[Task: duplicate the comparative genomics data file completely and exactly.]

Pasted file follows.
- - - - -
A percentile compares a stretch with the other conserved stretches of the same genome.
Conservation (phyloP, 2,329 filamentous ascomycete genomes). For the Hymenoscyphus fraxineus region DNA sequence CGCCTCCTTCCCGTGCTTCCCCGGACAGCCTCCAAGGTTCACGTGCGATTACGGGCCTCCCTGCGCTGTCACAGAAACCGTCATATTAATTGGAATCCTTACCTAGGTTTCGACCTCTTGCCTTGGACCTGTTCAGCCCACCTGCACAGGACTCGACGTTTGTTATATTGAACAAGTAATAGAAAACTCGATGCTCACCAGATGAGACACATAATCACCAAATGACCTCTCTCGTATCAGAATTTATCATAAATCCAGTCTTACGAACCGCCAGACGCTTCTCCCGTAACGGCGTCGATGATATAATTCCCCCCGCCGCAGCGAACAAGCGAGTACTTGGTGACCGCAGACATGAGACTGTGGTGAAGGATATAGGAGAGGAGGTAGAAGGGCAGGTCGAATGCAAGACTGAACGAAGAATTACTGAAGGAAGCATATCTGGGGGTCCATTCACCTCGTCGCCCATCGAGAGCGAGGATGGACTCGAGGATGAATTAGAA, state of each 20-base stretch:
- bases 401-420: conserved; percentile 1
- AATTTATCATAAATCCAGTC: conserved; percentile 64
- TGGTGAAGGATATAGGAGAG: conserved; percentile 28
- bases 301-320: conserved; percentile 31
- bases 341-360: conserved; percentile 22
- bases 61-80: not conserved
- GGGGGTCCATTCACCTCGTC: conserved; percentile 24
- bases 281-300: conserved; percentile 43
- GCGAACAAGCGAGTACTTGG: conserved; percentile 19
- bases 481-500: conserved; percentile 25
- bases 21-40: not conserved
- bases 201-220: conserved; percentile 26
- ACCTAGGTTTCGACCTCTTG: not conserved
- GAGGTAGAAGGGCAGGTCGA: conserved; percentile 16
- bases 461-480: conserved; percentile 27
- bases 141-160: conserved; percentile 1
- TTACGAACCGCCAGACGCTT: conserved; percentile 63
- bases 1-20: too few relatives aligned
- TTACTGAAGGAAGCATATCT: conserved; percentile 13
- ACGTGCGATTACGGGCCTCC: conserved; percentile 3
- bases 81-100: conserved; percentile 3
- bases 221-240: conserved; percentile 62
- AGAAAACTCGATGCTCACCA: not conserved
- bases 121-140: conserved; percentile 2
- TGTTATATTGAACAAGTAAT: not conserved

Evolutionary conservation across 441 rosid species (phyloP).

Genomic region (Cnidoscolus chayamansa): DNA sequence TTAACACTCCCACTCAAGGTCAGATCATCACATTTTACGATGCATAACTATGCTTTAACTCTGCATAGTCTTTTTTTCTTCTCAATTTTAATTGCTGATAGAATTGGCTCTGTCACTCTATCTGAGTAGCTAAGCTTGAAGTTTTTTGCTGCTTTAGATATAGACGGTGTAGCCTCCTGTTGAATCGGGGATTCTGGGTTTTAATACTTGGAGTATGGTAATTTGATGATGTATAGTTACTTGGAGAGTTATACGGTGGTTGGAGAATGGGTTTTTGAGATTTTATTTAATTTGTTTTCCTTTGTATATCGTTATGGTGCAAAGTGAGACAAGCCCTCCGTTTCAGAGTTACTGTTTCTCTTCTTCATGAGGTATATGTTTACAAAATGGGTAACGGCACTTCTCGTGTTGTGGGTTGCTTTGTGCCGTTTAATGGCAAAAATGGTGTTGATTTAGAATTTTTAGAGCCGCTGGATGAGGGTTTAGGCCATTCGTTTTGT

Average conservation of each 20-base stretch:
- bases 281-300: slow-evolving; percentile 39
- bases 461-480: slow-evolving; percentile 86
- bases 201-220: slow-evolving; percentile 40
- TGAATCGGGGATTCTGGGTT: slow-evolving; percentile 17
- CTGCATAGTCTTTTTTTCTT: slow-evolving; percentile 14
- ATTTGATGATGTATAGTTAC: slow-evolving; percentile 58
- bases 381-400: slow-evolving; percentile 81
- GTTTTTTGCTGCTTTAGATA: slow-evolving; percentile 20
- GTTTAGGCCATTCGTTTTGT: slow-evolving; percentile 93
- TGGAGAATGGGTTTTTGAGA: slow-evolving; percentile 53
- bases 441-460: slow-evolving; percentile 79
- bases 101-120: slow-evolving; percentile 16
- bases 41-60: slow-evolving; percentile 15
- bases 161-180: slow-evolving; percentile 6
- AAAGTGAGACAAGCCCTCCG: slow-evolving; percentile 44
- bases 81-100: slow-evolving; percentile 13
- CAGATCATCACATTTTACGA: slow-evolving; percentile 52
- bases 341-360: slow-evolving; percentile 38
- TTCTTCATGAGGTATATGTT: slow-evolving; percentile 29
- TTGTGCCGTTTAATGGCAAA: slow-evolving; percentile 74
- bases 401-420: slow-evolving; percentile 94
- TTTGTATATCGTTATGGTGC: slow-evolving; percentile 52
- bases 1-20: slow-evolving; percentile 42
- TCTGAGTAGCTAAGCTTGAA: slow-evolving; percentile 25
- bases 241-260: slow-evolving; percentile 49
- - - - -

A percentile compares a stretch with the other conserved stretches of the same genome.
Conservation (phyloP, 2,329 filamentous ascomycete genomes). For the Hymenoscyphus fraxineus region DNA sequence CGCCTCCTTCCCGTGCTTCCCCGGACAGCCTCCAAGGTTCACGTGCGATTACGGGCCTCCCTGCGCTGTCACAGAAACCGTCATATTAATTGGAATCCTTACCTAGGTTTCGACCTCTTGCCTTGGACCTGTTCAGCCCACCTGCACAGGACTCGACGTTTGTTATATTGAACAAGTAATAGAAAACTCGATGCTCACCAGATGAGACACATAATCACCAAATGACCTCTCTCGTATCAGAATTTATCATAAATCCAGTCTTACGAACCGCCAGACGCTTCTCCCGTAACGGCGTCGATGATATAATTCCCCCCGCCGCAGCGAACAAGCGAGTACTTGGTGACCGCAGACATGAGACTGTGGTGAAGGATATAGGAGAGGAGGTAGAAGGGCAGGTCGAATGCAAGACTGAACGAAGAATTACTGAAGGAAGCATATCTGGGGGTCCATTCACCTCGTCGCCCATCGAGAGCGAGGATGGACTCGAGGATGAATTAGAA, state of each 20-base stretch:
- bases 401-420: conserved; percentile 1
- AATTTATCATAAATCCAGTC: conserved; percentile 64
- TGGTGAAGGATATAGGAGAG: conserved; percentile 28
- bases 301-320: conserved; percentile 31
- bases 341-360: conserved; percentile 22
- bases 61-80: not conserved
- GGGGGTCCATTCACCTCGTC: conserved; percentile 24
- bases 281-300: conserved; percentile 43
- GCGAACAAGCGAGTACTTGG: conserved; percentile 19
- bases 481-500: conserved; percentile 25
- bases 21-40: not conserved
- bases 201-220: conserved; percentile 26
- ACCTAGGTTTCGACCTCTTG: not conserved
- GAGGTAGAAGGGCAGGTCGA: conserved; percentile 16
- bases 461-480: conserved; percentile 27
- bases 141-160: conserved; percentile 1
- TTACGAACCGCCAGACGCTT: conserved; percentile 63
- bases 1-20: too few relatives aligned
- TTACTGAAGGAAGCATATCT: conserved; percentile 13
- ACGTGCGATTACGGGCCTCC: conserved; percentile 3
- bases 81-100: conserved; percentile 3
- bases 221-240: conserved; percentile 62
- AGAAAACTCGATGCTCACCA: not conserved
- bases 121-140: conserved; percentile 2
- TGTTATATTGAACAAGTAAT: not conserved

Evolutionary conservation across 441 rosid species (phyloP).

Genomic region (Cnidoscolus chayamansa): DNA sequence TTAACACTCCCACTCAAGGTCAGATCATCACATTTTACGATGCATAACTATGCTTTAACTCTGCATAGTCTTTTTTTCTTCTCAATTTTAATTGCTGATAGAATTGGCTCTGTCACTCTATCTGAGTAGCTAAGCTTGAAGTTTTTTGCTGCTTTAGATATAGACGGTGTAGCCTCCTGTTGAATCGGGGATTCTGGGTTTTAATACTTGGAGTATGGTAATTTGATGATGTATAGTTACTTGGAGAGTTATACGGTGGTTGGAGAATGGGTTTTTGAGATTTTATTTAATTTGTTTTCCTTTGTATATCGTTATGGTGCAAAGTGAGACAAGCCCTCCGTTTCAGAGTTACTGTTTCTCTTCTTCATGAGGTATATGTTTACAAAATGGGTAACGGCACTTCTCGTGTTGTGGGTTGCTTTGTGCCGTTTAATGGCAAAAATGGTGTTGATTTAGAATTTTTAGAGCCGCTGGATGAGGGTTTAGGCCATTCGTTTTGT

Average conservation of each 20-base stretch:
- bases 281-300: slow-evolving; percentile 39
- bases 461-480: slow-evolving; percentile 86
- bases 201-220: slow-evolving; percentile 40
- TGAATCGGGGATTCTGGGTT: slow-evolving; percentile 17
- CTGCATAGTCTTTTTTTCTT: slow-evolving; percentile 14
- ATTTGATGATGTATAGTTAC: slow-evolving; percentile 58
- bases 381-400: slow-evolving; percentile 81
- GTTTTTTGCTGCTTTAGATA: slow-evolving; percentile 20
- GTTTAGGCCATTCGTTTTGT: slow-evolving; percentile 93
- TGGAGAATGGGTTTTTGAGA: slow-evolving; percentile 53
- bases 441-460: slow-evolving; percentile 79
- bases 101-120: slow-evolving; percentile 16
- bases 41-60: slow-evolving; percentile 15
- bases 161-180: slow-evolving; percentile 6
- AAAGTGAGACAAGCCCTCCG: slow-evolving; percentile 44
- bases 81-100: slow-evolving; percentile 13
- CAGATCATCACATTTTACGA: slow-evolving; percentile 52
- bases 341-360: slow-evolving; percentile 38
- TTCTTCATGAGGTATATGTT: slow-evolving; percentile 29
- TTGTGCCGTTTAATGGCAAA: slow-evolving; percentile 74
- bases 401-420: slow-evolving; percentile 94
- TTTGTATATCGTTATGGTGC: slow-evolving; percentile 52
- bases 1-20: slow-evolving; percentile 42
- TCTGAGTAGCTAAGCTTGAA: slow-evolving; percentile 25
- bases 241-260: slow-evolving; percentile 49